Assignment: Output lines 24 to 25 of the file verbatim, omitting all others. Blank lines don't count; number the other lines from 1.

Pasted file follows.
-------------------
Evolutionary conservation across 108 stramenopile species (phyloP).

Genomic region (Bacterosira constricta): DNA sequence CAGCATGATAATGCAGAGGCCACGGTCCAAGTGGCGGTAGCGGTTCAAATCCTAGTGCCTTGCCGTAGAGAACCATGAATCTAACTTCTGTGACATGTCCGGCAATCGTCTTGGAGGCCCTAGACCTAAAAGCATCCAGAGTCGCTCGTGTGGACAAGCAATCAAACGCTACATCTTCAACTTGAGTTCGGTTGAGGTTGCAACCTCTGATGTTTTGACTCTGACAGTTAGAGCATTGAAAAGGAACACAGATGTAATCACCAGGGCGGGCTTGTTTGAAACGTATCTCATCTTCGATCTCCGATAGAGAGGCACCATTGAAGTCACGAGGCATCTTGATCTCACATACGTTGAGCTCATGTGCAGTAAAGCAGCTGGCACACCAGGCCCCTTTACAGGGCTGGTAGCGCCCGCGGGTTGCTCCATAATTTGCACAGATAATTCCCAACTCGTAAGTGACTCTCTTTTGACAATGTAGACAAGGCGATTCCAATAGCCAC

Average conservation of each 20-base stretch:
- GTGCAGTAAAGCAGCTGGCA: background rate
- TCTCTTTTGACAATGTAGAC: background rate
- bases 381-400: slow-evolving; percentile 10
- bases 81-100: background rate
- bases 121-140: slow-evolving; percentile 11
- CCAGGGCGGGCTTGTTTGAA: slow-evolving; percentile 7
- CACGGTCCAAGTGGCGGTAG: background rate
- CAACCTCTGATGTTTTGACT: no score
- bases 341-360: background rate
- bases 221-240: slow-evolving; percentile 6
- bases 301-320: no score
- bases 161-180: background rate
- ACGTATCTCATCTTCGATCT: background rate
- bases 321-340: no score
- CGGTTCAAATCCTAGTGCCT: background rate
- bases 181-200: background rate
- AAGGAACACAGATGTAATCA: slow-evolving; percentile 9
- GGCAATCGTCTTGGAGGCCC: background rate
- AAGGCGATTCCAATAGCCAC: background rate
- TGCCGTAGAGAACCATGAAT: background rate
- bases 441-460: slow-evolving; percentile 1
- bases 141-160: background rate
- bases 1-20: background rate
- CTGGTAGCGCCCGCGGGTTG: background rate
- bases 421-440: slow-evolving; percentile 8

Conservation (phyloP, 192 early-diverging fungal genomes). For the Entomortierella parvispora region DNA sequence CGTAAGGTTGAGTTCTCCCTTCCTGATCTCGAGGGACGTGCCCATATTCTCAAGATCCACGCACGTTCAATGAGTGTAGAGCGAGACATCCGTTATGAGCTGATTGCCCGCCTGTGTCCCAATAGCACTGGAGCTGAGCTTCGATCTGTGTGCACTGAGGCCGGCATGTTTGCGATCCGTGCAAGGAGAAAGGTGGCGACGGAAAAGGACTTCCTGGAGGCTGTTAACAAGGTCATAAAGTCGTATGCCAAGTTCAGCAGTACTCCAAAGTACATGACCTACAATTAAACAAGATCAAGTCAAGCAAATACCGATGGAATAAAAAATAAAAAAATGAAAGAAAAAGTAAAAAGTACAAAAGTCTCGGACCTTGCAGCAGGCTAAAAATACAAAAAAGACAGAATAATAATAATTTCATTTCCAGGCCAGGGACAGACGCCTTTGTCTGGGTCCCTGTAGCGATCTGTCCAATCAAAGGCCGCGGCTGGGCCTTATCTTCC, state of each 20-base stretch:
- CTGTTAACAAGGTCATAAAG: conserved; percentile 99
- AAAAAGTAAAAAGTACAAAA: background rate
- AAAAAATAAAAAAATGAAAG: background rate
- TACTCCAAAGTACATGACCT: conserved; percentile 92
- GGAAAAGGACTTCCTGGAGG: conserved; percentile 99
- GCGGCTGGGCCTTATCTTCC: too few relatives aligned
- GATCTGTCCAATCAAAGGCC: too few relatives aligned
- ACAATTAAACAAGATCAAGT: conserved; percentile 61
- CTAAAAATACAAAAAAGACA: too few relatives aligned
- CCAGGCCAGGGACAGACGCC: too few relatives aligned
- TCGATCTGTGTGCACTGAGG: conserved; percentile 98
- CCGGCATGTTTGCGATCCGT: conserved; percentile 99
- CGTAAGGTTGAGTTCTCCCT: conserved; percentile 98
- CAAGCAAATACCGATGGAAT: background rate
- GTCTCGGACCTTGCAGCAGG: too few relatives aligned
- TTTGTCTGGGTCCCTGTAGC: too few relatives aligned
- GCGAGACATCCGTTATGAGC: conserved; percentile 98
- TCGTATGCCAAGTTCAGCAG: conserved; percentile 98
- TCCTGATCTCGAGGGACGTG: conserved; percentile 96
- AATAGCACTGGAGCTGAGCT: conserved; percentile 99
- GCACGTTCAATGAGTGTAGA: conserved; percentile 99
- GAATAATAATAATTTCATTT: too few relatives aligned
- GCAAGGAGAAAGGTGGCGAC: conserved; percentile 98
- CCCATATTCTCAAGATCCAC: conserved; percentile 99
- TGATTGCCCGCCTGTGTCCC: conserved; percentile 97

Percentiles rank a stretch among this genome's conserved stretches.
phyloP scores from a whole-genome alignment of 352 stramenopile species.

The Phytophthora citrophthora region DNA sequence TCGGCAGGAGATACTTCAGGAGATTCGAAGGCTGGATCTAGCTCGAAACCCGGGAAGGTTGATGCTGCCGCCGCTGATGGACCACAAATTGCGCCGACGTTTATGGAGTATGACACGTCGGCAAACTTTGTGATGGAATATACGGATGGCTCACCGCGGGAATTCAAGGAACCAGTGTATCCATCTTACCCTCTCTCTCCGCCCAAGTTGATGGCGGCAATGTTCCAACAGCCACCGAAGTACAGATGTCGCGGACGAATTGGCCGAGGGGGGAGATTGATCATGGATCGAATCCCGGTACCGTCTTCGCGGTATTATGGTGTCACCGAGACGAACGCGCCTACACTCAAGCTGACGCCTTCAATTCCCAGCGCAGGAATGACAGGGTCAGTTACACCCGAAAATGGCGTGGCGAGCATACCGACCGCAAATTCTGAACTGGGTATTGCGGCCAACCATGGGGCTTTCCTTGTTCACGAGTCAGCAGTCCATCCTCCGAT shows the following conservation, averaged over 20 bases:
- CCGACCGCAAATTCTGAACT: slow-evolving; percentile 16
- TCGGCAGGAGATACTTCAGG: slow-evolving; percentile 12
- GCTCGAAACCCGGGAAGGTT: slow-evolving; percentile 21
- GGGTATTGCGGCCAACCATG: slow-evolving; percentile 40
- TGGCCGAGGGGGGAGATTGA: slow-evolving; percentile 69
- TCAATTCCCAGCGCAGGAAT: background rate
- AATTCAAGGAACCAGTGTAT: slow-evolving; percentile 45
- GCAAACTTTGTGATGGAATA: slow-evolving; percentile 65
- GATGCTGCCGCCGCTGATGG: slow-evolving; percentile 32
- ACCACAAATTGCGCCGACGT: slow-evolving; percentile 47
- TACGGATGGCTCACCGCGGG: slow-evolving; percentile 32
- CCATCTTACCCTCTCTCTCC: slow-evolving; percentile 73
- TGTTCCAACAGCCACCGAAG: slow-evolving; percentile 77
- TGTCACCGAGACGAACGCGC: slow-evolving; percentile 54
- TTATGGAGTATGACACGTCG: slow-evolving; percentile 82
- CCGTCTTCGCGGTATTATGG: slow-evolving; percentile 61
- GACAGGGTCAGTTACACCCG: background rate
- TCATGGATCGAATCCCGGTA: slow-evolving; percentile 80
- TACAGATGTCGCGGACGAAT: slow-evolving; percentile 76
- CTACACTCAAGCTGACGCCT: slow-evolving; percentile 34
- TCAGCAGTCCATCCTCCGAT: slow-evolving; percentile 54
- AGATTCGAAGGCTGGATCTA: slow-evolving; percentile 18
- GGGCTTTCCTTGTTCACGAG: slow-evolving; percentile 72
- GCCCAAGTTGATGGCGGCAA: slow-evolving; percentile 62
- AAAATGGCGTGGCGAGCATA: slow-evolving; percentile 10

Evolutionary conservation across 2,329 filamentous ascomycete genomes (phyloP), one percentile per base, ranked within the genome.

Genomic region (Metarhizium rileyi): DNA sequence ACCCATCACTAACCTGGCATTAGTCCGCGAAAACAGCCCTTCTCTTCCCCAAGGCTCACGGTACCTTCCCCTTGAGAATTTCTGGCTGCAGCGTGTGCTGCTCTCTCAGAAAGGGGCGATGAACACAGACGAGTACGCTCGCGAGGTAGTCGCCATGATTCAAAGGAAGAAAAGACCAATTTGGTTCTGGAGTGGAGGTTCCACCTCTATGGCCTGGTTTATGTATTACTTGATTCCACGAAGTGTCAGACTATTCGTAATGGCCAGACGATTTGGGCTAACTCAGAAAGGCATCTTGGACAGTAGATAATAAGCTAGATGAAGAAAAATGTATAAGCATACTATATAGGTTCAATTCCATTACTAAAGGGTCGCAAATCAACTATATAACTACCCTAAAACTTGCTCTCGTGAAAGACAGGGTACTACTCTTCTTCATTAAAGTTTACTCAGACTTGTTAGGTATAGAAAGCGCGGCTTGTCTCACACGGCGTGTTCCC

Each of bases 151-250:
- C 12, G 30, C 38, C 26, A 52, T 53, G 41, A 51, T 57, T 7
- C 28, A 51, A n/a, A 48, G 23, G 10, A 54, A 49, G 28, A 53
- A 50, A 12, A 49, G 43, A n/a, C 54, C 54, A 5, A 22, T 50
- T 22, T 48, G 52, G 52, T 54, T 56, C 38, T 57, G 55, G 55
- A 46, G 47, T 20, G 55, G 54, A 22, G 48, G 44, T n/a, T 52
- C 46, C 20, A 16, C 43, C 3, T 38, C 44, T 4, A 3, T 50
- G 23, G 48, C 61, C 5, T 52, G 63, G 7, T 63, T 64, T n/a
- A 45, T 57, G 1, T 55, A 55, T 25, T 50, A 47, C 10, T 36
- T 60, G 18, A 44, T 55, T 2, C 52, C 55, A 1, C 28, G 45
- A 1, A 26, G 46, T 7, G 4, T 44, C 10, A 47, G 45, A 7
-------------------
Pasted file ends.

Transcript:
- bases 441-460: slow-evolving; percentile 1
- bases 141-160: background rate